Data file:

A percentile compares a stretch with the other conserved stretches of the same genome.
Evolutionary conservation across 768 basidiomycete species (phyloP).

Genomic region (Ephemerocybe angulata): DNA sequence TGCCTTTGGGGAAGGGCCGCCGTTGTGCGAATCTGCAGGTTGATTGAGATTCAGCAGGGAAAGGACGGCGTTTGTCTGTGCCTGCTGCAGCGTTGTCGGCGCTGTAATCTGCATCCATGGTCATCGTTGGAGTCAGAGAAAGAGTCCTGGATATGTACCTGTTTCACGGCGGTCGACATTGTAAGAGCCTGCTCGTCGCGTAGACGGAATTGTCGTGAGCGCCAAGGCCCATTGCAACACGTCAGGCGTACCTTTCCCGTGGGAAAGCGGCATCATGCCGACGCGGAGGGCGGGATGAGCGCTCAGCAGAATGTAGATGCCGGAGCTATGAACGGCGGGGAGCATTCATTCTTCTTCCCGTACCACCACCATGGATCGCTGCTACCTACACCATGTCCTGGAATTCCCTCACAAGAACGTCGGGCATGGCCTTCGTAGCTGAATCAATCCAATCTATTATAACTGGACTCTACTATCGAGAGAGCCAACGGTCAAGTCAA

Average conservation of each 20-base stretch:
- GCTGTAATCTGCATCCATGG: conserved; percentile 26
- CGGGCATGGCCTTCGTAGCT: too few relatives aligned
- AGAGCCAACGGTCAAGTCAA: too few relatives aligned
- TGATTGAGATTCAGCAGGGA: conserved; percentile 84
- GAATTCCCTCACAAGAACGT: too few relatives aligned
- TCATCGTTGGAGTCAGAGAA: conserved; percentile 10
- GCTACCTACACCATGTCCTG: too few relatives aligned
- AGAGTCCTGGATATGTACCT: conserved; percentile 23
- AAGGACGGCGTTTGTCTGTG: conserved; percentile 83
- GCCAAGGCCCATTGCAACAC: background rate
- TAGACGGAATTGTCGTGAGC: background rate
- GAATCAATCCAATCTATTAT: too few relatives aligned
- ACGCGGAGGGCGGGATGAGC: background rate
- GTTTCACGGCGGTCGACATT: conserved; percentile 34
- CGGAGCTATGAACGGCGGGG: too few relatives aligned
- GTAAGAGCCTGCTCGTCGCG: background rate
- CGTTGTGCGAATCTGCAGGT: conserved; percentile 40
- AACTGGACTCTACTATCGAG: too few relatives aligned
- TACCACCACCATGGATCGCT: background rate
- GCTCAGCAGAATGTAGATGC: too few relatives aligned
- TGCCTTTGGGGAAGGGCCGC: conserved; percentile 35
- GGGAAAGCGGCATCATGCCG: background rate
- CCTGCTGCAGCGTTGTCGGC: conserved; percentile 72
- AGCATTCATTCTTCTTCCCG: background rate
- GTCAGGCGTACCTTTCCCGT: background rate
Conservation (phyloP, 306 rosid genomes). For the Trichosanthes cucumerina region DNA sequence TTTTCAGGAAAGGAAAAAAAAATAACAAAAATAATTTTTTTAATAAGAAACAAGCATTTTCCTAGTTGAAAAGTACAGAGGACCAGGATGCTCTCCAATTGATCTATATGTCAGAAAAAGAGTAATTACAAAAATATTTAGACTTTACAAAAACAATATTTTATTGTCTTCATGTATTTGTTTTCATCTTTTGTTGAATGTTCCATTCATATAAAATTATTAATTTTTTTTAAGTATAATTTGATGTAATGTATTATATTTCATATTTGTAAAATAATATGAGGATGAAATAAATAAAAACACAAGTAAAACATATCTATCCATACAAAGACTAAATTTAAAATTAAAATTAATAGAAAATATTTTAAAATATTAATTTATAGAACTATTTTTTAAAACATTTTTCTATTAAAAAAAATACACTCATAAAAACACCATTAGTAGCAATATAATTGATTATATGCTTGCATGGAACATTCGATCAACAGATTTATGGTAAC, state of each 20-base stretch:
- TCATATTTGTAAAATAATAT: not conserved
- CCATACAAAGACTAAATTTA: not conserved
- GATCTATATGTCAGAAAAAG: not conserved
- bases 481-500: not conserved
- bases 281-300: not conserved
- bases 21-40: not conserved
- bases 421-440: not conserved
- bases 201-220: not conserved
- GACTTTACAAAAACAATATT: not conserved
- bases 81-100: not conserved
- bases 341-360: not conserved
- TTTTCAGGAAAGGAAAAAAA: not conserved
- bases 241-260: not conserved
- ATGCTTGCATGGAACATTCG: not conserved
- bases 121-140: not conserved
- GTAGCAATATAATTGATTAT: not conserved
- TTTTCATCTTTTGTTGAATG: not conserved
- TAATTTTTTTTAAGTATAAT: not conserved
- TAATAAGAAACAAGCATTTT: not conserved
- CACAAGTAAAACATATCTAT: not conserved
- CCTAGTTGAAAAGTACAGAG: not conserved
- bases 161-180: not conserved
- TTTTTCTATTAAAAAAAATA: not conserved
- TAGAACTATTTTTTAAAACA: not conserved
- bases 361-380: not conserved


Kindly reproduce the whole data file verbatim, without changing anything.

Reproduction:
A percentile compares a stretch with the other conserved stretches of the same genome.
Evolutionary conservation across 768 basidiomycete species (phyloP).

Genomic region (Ephemerocybe angulata): DNA sequence TGCCTTTGGGGAAGGGCCGCCGTTGTGCGAATCTGCAGGTTGATTGAGATTCAGCAGGGAAAGGACGGCGTTTGTCTGTGCCTGCTGCAGCGTTGTCGGCGCTGTAATCTGCATCCATGGTCATCGTTGGAGTCAGAGAAAGAGTCCTGGATATGTACCTGTTTCACGGCGGTCGACATTGTAAGAGCCTGCTCGTCGCGTAGACGGAATTGTCGTGAGCGCCAAGGCCCATTGCAACACGTCAGGCGTACCTTTCCCGTGGGAAAGCGGCATCATGCCGACGCGGAGGGCGGGATGAGCGCTCAGCAGAATGTAGATGCCGGAGCTATGAACGGCGGGGAGCATTCATTCTTCTTCCCGTACCACCACCATGGATCGCTGCTACCTACACCATGTCCTGGAATTCCCTCACAAGAACGTCGGGCATGGCCTTCGTAGCTGAATCAATCCAATCTATTATAACTGGACTCTACTATCGAGAGAGCCAACGGTCAAGTCAA

Average conservation of each 20-base stretch:
- GCTGTAATCTGCATCCATGG: conserved; percentile 26
- CGGGCATGGCCTTCGTAGCT: too few relatives aligned
- AGAGCCAACGGTCAAGTCAA: too few relatives aligned
- TGATTGAGATTCAGCAGGGA: conserved; percentile 84
- GAATTCCCTCACAAGAACGT: too few relatives aligned
- TCATCGTTGGAGTCAGAGAA: conserved; percentile 10
- GCTACCTACACCATGTCCTG: too few relatives aligned
- AGAGTCCTGGATATGTACCT: conserved; percentile 23
- AAGGACGGCGTTTGTCTGTG: conserved; percentile 83
- GCCAAGGCCCATTGCAACAC: background rate
- TAGACGGAATTGTCGTGAGC: background rate
- GAATCAATCCAATCTATTAT: too few relatives aligned
- ACGCGGAGGGCGGGATGAGC: background rate
- GTTTCACGGCGGTCGACATT: conserved; percentile 34
- CGGAGCTATGAACGGCGGGG: too few relatives aligned
- GTAAGAGCCTGCTCGTCGCG: background rate
- CGTTGTGCGAATCTGCAGGT: conserved; percentile 40
- AACTGGACTCTACTATCGAG: too few relatives aligned
- TACCACCACCATGGATCGCT: background rate
- GCTCAGCAGAATGTAGATGC: too few relatives aligned
- TGCCTTTGGGGAAGGGCCGC: conserved; percentile 35
- GGGAAAGCGGCATCATGCCG: background rate
- CCTGCTGCAGCGTTGTCGGC: conserved; percentile 72
- AGCATTCATTCTTCTTCCCG: background rate
- GTCAGGCGTACCTTTCCCGT: background rate
Conservation (phyloP, 306 rosid genomes). For the Trichosanthes cucumerina region DNA sequence TTTTCAGGAAAGGAAAAAAAAATAACAAAAATAATTTTTTTAATAAGAAACAAGCATTTTCCTAGTTGAAAAGTACAGAGGACCAGGATGCTCTCCAATTGATCTATATGTCAGAAAAAGAGTAATTACAAAAATATTTAGACTTTACAAAAACAATATTTTATTGTCTTCATGTATTTGTTTTCATCTTTTGTTGAATGTTCCATTCATATAAAATTATTAATTTTTTTTAAGTATAATTTGATGTAATGTATTATATTTCATATTTGTAAAATAATATGAGGATGAAATAAATAAAAACACAAGTAAAACATATCTATCCATACAAAGACTAAATTTAAAATTAAAATTAATAGAAAATATTTTAAAATATTAATTTATAGAACTATTTTTTAAAACATTTTTCTATTAAAAAAAATACACTCATAAAAACACCATTAGTAGCAATATAATTGATTATATGCTTGCATGGAACATTCGATCAACAGATTTATGGTAAC, state of each 20-base stretch:
- TCATATTTGTAAAATAATAT: not conserved
- CCATACAAAGACTAAATTTA: not conserved
- GATCTATATGTCAGAAAAAG: not conserved
- bases 481-500: not conserved
- bases 281-300: not conserved
- bases 21-40: not conserved
- bases 421-440: not conserved
- bases 201-220: not conserved
- GACTTTACAAAAACAATATT: not conserved
- bases 81-100: not conserved
- bases 341-360: not conserved
- TTTTCAGGAAAGGAAAAAAA: not conserved
- bases 241-260: not conserved
- ATGCTTGCATGGAACATTCG: not conserved
- bases 121-140: not conserved
- GTAGCAATATAATTGATTAT: not conserved
- TTTTCATCTTTTGTTGAATG: not conserved
- TAATTTTTTTTAAGTATAAT: not conserved
- TAATAAGAAACAAGCATTTT: not conserved
- CACAAGTAAAACATATCTAT: not conserved
- CCTAGTTGAAAAGTACAGAG: not conserved
- bases 161-180: not conserved
- TTTTTCTATTAAAAAAAATA: not conserved
- TAGAACTATTTTTTAAAACA: not conserved
- bases 361-380: not conserved